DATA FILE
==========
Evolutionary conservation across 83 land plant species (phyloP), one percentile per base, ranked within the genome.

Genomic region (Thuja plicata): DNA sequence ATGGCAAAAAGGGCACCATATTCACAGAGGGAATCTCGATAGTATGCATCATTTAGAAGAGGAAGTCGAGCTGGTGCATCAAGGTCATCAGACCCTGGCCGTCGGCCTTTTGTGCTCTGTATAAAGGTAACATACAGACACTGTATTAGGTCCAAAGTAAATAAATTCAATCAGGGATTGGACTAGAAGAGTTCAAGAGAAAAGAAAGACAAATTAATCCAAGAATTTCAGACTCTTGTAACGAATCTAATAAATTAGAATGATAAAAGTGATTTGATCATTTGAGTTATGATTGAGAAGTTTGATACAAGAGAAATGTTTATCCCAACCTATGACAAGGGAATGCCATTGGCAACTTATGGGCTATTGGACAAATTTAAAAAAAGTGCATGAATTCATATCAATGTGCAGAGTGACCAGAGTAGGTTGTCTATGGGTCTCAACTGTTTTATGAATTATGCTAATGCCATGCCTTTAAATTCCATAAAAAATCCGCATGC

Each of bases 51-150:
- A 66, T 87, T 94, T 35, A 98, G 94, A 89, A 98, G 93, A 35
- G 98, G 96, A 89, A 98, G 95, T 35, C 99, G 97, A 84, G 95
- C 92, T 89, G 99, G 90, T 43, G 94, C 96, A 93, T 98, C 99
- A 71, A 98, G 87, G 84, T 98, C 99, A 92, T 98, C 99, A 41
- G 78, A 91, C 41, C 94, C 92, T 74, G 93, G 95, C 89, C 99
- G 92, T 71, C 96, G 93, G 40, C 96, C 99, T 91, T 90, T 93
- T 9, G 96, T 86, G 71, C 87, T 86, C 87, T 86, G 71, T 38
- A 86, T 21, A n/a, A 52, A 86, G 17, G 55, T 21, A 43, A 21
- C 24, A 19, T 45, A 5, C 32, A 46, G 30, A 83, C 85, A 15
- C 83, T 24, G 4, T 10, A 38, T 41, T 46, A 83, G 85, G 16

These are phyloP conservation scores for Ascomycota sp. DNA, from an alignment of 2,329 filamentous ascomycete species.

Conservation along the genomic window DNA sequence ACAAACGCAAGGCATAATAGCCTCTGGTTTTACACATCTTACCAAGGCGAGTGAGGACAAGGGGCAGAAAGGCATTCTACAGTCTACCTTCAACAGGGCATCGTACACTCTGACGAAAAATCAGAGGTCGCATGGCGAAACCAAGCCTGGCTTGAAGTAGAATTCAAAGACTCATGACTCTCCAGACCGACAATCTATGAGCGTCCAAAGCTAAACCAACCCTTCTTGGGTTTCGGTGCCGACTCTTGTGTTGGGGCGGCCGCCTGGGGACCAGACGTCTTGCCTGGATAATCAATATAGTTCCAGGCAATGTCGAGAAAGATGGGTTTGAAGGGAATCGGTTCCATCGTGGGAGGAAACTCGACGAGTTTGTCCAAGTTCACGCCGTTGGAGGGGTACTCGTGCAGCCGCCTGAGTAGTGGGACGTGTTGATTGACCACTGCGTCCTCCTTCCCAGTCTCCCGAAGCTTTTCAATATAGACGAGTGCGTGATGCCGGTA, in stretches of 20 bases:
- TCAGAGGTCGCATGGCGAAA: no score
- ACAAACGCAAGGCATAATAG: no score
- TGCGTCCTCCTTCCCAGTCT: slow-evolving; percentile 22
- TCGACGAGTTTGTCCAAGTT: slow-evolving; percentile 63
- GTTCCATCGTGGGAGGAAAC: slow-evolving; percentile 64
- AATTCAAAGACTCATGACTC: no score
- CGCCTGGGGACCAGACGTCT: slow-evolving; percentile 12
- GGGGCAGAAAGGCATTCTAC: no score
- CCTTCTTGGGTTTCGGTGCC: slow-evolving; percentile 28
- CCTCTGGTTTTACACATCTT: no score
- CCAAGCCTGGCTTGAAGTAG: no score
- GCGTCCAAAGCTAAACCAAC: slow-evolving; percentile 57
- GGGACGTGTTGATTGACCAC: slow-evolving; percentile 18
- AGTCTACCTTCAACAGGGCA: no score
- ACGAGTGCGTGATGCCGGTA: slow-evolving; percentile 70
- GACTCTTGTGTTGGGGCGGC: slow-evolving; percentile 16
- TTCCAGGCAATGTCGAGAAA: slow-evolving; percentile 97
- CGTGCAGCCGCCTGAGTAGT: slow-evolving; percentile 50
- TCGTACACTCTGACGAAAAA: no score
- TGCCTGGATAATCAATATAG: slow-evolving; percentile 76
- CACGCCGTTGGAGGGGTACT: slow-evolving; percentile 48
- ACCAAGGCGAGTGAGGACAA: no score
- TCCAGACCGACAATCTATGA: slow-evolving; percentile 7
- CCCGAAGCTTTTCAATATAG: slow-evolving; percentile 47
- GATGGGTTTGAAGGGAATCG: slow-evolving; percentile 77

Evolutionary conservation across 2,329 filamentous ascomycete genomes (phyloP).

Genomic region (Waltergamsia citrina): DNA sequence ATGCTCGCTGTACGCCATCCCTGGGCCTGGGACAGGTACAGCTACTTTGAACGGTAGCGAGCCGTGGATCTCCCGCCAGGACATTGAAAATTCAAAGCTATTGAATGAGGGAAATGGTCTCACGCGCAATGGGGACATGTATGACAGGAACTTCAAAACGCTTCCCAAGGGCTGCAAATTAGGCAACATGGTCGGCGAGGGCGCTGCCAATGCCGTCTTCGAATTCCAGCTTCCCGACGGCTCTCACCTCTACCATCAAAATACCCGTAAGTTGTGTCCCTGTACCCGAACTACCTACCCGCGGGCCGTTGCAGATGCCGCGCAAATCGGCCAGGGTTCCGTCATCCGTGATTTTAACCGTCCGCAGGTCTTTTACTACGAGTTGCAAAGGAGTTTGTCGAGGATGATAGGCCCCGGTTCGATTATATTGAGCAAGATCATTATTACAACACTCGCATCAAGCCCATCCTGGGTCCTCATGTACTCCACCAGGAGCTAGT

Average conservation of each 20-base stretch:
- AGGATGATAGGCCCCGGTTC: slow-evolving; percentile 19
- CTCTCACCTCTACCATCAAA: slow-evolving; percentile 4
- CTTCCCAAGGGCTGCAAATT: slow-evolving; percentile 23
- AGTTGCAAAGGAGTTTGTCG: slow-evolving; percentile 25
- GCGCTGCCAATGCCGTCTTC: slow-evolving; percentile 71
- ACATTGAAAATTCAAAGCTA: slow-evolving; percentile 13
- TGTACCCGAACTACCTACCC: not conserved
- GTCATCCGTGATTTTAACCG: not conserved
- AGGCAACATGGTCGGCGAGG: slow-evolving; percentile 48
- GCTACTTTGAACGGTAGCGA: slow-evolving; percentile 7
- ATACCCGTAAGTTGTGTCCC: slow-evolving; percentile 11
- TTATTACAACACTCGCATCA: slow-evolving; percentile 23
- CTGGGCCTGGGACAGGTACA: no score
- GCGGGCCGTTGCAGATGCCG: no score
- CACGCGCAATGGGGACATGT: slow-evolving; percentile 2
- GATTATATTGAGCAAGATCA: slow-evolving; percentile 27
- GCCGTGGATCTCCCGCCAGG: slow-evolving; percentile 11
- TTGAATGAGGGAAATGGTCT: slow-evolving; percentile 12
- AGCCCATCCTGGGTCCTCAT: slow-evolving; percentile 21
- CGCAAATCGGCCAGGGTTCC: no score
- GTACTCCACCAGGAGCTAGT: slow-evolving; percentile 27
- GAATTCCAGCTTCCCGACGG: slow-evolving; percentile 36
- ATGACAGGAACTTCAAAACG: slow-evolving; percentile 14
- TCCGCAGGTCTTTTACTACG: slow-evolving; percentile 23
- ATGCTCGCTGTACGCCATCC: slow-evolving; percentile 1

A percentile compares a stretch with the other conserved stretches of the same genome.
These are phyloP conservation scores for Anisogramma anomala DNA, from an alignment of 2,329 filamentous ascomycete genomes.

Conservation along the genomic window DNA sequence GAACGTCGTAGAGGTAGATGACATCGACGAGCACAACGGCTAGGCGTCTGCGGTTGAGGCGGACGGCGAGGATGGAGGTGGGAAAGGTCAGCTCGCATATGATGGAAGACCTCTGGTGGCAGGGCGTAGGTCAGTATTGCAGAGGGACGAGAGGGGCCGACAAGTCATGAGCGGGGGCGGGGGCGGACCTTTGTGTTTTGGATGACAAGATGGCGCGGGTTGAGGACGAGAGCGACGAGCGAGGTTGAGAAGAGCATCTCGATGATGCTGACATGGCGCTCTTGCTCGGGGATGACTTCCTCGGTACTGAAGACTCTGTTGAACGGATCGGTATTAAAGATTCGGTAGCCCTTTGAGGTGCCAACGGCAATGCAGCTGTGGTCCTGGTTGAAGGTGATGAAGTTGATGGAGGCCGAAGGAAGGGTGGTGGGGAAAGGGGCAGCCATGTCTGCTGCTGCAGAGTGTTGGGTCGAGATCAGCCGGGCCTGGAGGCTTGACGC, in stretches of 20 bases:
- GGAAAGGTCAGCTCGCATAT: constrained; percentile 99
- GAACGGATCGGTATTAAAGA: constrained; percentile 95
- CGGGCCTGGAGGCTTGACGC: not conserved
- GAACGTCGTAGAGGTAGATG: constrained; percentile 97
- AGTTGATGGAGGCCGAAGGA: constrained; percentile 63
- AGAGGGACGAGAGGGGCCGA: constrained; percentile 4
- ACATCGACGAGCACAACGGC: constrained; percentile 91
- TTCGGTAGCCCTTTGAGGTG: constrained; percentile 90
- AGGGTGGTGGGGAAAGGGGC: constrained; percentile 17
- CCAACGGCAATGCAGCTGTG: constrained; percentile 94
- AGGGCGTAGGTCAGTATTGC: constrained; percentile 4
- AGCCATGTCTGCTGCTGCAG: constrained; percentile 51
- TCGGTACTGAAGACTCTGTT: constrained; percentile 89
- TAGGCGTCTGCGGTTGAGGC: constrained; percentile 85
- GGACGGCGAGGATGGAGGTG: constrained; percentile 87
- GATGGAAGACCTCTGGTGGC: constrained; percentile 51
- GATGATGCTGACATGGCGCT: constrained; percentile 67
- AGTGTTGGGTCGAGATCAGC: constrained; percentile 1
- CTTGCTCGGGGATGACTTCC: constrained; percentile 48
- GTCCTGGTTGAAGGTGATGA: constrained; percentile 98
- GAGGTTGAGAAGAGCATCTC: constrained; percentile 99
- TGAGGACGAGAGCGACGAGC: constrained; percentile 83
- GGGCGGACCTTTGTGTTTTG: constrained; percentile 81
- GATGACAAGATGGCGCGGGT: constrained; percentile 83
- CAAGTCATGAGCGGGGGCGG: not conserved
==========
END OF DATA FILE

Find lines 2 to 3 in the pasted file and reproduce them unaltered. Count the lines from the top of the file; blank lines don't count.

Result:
Genomic region (Thuja plicata): DNA sequence ATGGCAAAAAGGGCACCATATTCACAGAGGGAATCTCGATAGTATGCATCATTTAGAAGAGGAAGTCGAGCTGGTGCATCAAGGTCATCAGACCCTGGCCGTCGGCCTTTTGTGCTCTGTATAAAGGTAACATACAGACACTGTATTAGGTCCAAAGTAAATAAATTCAATCAGGGATTGGACTAGAAGAGTTCAAGAGAAAAGAAAGACAAATTAATCCAAGAATTTCAGACTCTTGTAACGAATCTAATAAATTAGAATGATAAAAGTGATTTGATCATTTGAGTTATGATTGAGAAGTTTGATACAAGAGAAATGTTTATCCCAACCTATGACAAGGGAATGCCATTGGCAACTTATGGGCTATTGGACAAATTTAAAAAAAGTGCATGAATTCATATCAATGTGCAGAGTGACCAGAGTAGGTTGTCTATGGGTCTCAACTGTTTTATGAATTATGCTAATGCCATGCCTTTAAATTCCATAAAAAATCCGCATGC

Each of bases 51-150: